Peru Will Be No. 1 Coca Producer By 2011, Experts Say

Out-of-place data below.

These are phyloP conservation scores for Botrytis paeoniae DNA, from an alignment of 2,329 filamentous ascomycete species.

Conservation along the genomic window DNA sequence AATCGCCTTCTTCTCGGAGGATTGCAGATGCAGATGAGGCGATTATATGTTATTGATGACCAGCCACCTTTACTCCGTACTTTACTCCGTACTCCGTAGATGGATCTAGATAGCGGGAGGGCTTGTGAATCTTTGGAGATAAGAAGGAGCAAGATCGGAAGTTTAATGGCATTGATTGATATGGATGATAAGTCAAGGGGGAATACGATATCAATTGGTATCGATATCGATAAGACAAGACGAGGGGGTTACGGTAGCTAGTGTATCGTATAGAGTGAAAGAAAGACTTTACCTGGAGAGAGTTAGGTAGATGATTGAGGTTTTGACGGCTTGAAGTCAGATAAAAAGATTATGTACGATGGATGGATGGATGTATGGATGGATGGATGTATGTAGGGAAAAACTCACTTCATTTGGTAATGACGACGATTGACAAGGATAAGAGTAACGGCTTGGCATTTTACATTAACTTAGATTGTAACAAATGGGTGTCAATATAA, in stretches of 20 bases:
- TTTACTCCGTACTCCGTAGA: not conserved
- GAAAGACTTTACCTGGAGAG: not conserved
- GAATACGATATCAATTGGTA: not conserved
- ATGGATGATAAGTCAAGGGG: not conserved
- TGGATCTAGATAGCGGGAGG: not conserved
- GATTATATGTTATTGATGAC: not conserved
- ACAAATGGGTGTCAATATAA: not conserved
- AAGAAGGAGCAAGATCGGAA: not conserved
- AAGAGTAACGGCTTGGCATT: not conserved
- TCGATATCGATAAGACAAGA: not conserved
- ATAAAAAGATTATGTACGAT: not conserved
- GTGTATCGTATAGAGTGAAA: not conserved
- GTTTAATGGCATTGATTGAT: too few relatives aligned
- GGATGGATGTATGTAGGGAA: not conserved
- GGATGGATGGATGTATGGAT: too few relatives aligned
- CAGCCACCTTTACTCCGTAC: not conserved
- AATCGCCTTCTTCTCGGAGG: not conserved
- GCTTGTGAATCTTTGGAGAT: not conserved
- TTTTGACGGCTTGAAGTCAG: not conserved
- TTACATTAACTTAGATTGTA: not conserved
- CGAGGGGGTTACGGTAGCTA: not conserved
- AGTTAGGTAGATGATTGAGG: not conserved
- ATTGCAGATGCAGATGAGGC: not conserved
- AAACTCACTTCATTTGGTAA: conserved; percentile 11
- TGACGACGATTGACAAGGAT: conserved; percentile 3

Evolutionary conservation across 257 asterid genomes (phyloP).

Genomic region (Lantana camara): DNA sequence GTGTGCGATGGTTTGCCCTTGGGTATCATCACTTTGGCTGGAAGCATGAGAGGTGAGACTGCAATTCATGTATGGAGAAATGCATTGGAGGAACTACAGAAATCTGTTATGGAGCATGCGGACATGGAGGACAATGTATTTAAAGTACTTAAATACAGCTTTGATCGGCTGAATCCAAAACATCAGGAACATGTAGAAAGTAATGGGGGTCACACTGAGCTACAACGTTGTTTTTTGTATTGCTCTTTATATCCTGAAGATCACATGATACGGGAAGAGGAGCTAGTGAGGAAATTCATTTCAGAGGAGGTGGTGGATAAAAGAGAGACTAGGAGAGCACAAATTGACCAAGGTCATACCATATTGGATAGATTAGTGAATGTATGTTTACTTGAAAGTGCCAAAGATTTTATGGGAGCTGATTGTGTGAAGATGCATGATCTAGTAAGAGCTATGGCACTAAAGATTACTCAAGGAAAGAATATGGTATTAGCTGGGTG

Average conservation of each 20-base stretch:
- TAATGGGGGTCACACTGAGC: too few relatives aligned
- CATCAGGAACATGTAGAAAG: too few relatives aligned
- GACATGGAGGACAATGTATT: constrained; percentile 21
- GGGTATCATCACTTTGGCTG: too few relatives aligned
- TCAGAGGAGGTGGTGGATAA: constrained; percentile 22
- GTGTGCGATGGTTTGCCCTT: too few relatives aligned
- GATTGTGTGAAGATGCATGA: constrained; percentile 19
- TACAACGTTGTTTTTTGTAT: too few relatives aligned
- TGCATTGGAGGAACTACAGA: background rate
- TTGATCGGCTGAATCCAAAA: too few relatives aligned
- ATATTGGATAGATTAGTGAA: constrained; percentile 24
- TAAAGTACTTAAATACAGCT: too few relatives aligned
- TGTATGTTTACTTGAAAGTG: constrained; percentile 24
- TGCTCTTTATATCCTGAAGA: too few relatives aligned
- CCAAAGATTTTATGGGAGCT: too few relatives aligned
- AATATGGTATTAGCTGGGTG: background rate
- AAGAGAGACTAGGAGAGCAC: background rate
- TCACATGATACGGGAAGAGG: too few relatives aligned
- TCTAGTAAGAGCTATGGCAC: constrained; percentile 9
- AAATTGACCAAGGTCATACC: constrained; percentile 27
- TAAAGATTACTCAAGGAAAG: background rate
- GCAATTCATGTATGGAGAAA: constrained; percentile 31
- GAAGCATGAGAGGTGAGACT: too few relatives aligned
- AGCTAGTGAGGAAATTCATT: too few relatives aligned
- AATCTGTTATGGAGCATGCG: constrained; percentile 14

By Dialogo August 18, 2009 Peru could displace Colombia in 2011 as the world’s biggest producer of coca, the raw material of cocaine, according to experts quoted by La Republica newspaper. In “2011 or 2012 Peru very probably should come to be the No. 1 producer of cocaine in the world, as occurred in the 1980s,” analyst Jaime Garcia Diaz told the paper. In that decade, the amount of territory in Peru on which coca leaf was being grown was about 120,000 hectares (300,000 acres). In 2005, about 48,200 hectares were used to grow coca and in 2008 56,100 hectares, and at present the country is the world’s second largest producer of coca, according to the United Nations. If the rising trend of the past few years is maintained, with coca production increasing by about 4 or 5 percent annually, coca leaf cropland in Peru will total 75,000 hectares in 2011, despite the government’s efforts to eradicate about 10,000 hectares of the illegal crop each year. In contrast, in Colombia, the land area on which coca leaf was being grown, by 2008, had fallen by 18 percent to about 80,953 hectares, according to U.N. figures cited by La Republica. Garcia Diaz and drug trafficking expert Jaime Antezana, both of whom are with ConsultAndes, agree that the aggressive campaign to eradicate coca plots being pursued in Colombia could cause drug traffickers to shift their production to Peru. This situation “would cause the coca land area in our country to grow by about 10 percent,” said Garcia Diaz, emphasizing that the government’s efforts to eradicate the coca leaf cropland are insufficient. The areas of greatest coca leaf and cocaine production in Peru are the Valley of the Apurimac and Ene Rivers and the Huallaga Valley, where drug traffickers linked with the so-called “remnants” of the Shining Path guerrilla group operate. Peru, like neighboring Bolivia, allows cultivation of coca in small quantities for use in teas, folk remedies and Andean religious rites. Since time immemorial, Andean peasants have chewed coca – a mild stiumulant in its unadulterated form – to ward off hunger pangs and cope with the affects of altitude sickness.